The Importance of Speed And Agility in Advertising Claims Management
My guess is this headline may have caught the attention of many of you as a familiar line from a movie from your formative years. For others, Top Gun may not be as recognizable, but there is a sequel coming out next year. No matter which camp you fall into, that’s what I want to talk about - the need for speed. Specifically, the need for speed in advertising claims management.
When I say speed, I’m not only talking about the time to get from point A to point B, I’m also talking about agility and flexibility. Yes, getting new claims from ideation to market as fast as possible is important, but so is the ability to pivot quickly when regulations or market conditions dictate - whether making changes to a claim, pulling a claim from market rapidly to avoid repercussions, or expanding or contracting claim usage across channels and geographies based on shifting risk levels. While one could argue that these capabilities have always been important, now more than ever speed and agility around advertising claims will define the winners and losers.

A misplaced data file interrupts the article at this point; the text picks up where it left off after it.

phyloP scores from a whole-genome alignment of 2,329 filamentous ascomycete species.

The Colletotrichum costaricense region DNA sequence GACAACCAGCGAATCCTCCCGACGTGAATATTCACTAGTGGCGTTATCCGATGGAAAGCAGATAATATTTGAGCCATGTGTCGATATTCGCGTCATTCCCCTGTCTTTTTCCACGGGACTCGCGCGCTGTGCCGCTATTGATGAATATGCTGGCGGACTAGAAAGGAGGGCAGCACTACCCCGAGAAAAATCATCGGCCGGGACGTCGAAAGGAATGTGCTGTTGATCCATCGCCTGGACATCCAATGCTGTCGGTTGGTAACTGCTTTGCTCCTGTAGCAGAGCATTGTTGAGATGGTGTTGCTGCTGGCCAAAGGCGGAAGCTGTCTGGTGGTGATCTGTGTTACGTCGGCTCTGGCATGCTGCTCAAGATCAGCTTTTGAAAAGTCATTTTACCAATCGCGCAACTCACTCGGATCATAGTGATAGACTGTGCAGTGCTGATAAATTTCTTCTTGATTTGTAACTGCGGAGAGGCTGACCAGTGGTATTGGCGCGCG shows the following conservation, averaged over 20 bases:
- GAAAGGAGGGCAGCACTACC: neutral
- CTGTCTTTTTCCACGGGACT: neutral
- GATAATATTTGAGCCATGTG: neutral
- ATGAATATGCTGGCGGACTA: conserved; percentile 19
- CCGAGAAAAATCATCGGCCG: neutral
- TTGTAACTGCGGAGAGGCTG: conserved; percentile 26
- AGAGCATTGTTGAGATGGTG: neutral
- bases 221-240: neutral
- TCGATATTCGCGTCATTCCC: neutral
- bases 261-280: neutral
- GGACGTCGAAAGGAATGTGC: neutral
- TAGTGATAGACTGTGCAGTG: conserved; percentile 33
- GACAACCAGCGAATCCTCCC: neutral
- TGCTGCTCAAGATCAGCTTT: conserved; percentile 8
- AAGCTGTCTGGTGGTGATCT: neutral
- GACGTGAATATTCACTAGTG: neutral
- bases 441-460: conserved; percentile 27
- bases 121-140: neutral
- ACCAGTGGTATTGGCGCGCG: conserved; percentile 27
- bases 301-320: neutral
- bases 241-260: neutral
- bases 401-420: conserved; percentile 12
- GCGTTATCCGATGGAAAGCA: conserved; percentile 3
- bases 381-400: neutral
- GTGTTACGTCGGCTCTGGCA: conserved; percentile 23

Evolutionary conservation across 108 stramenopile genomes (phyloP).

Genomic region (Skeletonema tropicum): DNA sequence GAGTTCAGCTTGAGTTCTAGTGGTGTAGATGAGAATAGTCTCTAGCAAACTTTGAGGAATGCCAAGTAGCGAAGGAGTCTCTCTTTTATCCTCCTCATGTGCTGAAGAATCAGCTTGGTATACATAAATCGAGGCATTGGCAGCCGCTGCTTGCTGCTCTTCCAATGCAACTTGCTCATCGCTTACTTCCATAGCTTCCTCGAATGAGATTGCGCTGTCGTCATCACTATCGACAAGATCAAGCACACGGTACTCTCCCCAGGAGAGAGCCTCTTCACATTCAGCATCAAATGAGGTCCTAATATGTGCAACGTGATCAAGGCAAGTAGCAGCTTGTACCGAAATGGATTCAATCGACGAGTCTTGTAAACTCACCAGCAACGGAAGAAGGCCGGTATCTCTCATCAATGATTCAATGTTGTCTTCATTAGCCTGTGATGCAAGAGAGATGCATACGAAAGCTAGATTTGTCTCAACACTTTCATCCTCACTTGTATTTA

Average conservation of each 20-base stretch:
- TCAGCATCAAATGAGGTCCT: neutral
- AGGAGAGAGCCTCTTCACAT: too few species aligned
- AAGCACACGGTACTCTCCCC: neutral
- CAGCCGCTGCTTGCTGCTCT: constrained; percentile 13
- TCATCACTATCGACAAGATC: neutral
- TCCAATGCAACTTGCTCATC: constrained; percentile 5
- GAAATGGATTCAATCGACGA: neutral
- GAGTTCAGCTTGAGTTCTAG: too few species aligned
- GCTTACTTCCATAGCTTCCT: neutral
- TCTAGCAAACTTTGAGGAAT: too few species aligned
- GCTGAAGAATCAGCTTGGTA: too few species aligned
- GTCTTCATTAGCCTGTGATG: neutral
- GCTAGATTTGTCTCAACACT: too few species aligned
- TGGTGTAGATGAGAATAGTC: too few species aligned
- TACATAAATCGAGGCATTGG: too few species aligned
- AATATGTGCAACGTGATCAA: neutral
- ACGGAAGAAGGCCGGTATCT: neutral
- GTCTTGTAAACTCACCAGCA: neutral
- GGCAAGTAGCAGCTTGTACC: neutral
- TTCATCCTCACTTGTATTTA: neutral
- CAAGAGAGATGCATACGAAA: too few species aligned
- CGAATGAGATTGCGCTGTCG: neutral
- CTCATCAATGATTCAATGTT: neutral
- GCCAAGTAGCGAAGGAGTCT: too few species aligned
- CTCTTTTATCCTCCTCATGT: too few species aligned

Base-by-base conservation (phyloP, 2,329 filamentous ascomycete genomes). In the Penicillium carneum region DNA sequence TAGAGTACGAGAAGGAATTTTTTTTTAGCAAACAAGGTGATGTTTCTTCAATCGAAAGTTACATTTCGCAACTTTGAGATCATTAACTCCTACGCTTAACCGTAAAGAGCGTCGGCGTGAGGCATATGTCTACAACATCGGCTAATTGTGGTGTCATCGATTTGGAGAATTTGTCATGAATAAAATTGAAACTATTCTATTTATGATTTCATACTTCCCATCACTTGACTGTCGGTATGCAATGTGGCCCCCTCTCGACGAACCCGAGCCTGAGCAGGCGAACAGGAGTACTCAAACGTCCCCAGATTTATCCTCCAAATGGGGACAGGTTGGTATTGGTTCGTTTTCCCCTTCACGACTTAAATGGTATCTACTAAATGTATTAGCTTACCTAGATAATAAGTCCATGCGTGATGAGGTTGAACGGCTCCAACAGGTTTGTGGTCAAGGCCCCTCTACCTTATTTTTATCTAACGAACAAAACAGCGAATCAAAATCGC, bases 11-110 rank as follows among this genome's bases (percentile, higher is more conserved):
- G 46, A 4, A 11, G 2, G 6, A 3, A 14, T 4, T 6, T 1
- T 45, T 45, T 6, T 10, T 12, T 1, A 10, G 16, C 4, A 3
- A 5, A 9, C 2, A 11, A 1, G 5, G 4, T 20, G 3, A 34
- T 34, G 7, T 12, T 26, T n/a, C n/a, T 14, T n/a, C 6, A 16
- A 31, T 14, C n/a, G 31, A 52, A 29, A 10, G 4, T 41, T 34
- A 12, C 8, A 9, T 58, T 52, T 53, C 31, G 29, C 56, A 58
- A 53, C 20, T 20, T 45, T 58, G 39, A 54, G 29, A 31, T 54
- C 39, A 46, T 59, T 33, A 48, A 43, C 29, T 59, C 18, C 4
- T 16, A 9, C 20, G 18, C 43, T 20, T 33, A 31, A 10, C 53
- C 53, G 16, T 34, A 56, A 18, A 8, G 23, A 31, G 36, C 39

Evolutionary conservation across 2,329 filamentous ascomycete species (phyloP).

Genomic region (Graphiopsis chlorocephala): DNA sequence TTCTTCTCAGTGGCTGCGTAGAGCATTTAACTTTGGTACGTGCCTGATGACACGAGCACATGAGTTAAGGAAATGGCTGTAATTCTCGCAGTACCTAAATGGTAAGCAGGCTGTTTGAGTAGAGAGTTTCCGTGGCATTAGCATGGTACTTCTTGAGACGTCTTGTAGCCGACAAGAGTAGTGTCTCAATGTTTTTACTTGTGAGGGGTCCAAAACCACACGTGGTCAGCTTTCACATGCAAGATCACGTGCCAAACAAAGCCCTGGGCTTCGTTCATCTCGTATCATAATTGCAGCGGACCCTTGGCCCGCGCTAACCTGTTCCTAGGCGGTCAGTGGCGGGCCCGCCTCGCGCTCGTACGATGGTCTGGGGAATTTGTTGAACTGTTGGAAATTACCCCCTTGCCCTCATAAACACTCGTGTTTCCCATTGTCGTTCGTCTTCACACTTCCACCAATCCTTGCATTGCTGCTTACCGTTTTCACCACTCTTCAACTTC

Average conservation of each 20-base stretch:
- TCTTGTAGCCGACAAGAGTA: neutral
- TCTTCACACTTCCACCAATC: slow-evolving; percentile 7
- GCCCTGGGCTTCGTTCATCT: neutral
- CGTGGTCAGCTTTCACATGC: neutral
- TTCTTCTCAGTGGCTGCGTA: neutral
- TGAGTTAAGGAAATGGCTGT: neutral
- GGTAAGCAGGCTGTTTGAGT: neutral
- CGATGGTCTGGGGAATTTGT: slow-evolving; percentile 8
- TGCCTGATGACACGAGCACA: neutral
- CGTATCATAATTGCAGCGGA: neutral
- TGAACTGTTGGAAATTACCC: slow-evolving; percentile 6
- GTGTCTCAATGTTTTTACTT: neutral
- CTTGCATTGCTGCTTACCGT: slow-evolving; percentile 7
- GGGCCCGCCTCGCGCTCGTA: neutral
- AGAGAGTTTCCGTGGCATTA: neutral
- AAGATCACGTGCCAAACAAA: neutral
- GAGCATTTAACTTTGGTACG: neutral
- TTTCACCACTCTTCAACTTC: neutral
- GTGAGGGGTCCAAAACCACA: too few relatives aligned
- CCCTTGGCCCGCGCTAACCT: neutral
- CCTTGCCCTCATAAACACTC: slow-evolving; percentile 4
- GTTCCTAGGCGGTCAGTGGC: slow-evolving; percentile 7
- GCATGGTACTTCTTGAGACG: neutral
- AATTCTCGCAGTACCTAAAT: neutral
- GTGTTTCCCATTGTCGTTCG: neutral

So what’s changed? I believe there are 3 dominant structural changes that are driving a heightened focus on speed and agility in advertising claims management.
- Scrutiny of advertising claims is at an all time high.
- Advertising claims are becoming more complex.
- The pace of innovation and marketing has accelerated.
Regulators, in part bowing to the will of the consumer, are also becoming more active around advertising claims and ingredients. Just recently, the FDA has more aggressively investigated heavy metals in baby foods, which many parents assumed wasn’t a problem by virtue of organic or natural claims; the EU has pushed forward with the next phase of the Dual Food Quality legislation to protect consumers from products being labelled the same despite different ingredients; the Personal Care Products Safety Act was put forth in US congress, the latest in a string of bills aimed at enabling the FDA to more closely regulate cosmetics and personal care products; and California issued three times the number of food and beverage and supplement related Proposition 65 notices during 2020 vs 2019 (Perkins Coie).